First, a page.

If you use the ''DNF'' tool rather than ''yum'', note that unlike yum, it does not notify you of dependency errors in the set of available updates by default. yum will, by default, print some information about the dependency errors, and then fail the update: you have to run {{command|yum update --skip-broken}} to install all the updates that do ''not'' have dependency errors. ''DNF'' essentially does {{command|--skip-broken}} by default, and silently - it will install all updates that do not have dependency errors, and not tell you about those that do.
 
 
To use dnf to spot updates with dependency errors, you can run {{command|dnf update --best}}, which should act like yum's default behaviour.
 
  
 
=== Updates-testing enabled by default in development (Branched) releases ===
 
=== Updates-testing enabled by default in development (Branched) releases ===
  
In Fedora [[Releases/Branched|Branched releases]] - the next release, once it has branched from Rawhide, but before it is released - the updates-testing repository is enabled by default. Package maintainers in Fedora are encouraged to test their updates via this repository first to keep the development branch more robust while providing the latest updates. If you are a tester, it is recommended to leave this repository enabled and provide feedback to help make the general release that follows a robust one. In the development branch, packages that are in the updates-testing repository will move into the base repository when approved, not the updates repository.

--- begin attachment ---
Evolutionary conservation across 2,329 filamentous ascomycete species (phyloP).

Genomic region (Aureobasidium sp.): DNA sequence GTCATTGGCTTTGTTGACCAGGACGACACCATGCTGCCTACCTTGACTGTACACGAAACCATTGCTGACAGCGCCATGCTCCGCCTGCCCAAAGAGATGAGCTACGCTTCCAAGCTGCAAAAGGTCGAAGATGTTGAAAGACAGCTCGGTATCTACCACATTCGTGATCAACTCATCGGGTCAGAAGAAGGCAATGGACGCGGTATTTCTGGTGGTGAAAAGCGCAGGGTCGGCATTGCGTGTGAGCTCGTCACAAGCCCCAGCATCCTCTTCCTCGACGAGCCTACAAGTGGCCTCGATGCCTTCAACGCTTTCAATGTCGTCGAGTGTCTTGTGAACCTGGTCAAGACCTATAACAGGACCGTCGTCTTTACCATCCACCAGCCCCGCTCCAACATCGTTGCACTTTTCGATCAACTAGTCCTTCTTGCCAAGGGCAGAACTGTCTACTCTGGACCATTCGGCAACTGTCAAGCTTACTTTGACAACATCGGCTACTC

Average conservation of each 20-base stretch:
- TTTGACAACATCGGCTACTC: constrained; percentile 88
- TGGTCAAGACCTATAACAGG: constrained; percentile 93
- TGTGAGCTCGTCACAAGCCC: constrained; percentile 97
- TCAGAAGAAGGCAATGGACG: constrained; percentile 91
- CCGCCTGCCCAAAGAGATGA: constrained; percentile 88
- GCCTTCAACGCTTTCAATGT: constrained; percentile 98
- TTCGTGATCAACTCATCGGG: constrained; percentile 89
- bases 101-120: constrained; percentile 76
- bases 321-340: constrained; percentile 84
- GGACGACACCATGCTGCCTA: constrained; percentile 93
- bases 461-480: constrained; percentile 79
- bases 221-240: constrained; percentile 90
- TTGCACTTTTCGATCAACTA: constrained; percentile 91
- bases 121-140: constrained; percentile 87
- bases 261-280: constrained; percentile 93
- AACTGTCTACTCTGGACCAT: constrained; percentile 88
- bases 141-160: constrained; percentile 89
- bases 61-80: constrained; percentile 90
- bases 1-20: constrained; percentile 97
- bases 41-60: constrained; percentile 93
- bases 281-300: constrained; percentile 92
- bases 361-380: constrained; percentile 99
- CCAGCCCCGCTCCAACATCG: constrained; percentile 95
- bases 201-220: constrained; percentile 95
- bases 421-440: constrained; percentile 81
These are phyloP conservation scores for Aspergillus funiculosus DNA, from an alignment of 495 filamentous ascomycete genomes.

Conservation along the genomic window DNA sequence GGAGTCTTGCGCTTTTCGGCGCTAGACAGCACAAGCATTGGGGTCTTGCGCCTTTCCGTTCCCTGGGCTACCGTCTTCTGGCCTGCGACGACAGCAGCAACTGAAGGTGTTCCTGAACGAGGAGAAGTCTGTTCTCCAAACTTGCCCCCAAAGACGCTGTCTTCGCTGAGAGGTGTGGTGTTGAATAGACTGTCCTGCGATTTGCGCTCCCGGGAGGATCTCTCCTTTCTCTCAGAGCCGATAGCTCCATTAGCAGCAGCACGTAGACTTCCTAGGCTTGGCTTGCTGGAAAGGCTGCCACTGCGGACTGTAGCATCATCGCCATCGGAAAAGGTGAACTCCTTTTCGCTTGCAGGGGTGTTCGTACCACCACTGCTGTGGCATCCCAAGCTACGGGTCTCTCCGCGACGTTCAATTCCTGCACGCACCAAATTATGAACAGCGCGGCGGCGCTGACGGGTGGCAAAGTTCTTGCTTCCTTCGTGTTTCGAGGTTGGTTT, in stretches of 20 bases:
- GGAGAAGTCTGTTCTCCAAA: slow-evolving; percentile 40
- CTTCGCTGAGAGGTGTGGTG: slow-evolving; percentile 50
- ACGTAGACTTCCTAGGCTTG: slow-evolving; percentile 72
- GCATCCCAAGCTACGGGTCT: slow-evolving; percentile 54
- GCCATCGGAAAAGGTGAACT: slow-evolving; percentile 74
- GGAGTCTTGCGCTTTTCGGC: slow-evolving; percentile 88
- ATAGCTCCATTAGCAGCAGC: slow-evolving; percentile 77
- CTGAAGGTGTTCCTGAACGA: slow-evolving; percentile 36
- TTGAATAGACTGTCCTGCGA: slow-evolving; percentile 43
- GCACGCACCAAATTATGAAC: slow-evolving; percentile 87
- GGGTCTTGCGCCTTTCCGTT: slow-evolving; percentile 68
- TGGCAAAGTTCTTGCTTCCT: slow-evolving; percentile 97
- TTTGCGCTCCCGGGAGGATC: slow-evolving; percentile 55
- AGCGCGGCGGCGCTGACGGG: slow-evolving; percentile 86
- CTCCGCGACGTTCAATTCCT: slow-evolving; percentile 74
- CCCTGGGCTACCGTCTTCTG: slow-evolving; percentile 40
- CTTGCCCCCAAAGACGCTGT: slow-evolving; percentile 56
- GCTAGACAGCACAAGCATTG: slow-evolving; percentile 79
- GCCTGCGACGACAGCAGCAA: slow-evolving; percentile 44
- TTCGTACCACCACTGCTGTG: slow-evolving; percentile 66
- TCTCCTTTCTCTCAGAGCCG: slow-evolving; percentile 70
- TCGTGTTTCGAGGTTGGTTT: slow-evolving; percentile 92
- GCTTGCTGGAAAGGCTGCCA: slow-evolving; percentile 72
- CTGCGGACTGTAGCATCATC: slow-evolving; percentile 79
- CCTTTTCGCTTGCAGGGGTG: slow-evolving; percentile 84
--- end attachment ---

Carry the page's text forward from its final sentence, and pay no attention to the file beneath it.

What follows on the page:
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In Fedora [[Releases/Branched|Branched releases]] - the next release, once it has branched from Rawhide, but before it is released - the updates-testing repositories are enabled by default. Package maintainers in Fedora are encouraged to test their updates via these repositories first to keep the development branch more robust while providing the latest updates. If you are a tester, it is recommended to leave these repositories enabled and provide feedback to help make the general release that follows a robust one. In the development branch, packages that are in the updates-testing repositories will move into the relevant base repository when approved, not the relevant updates repository.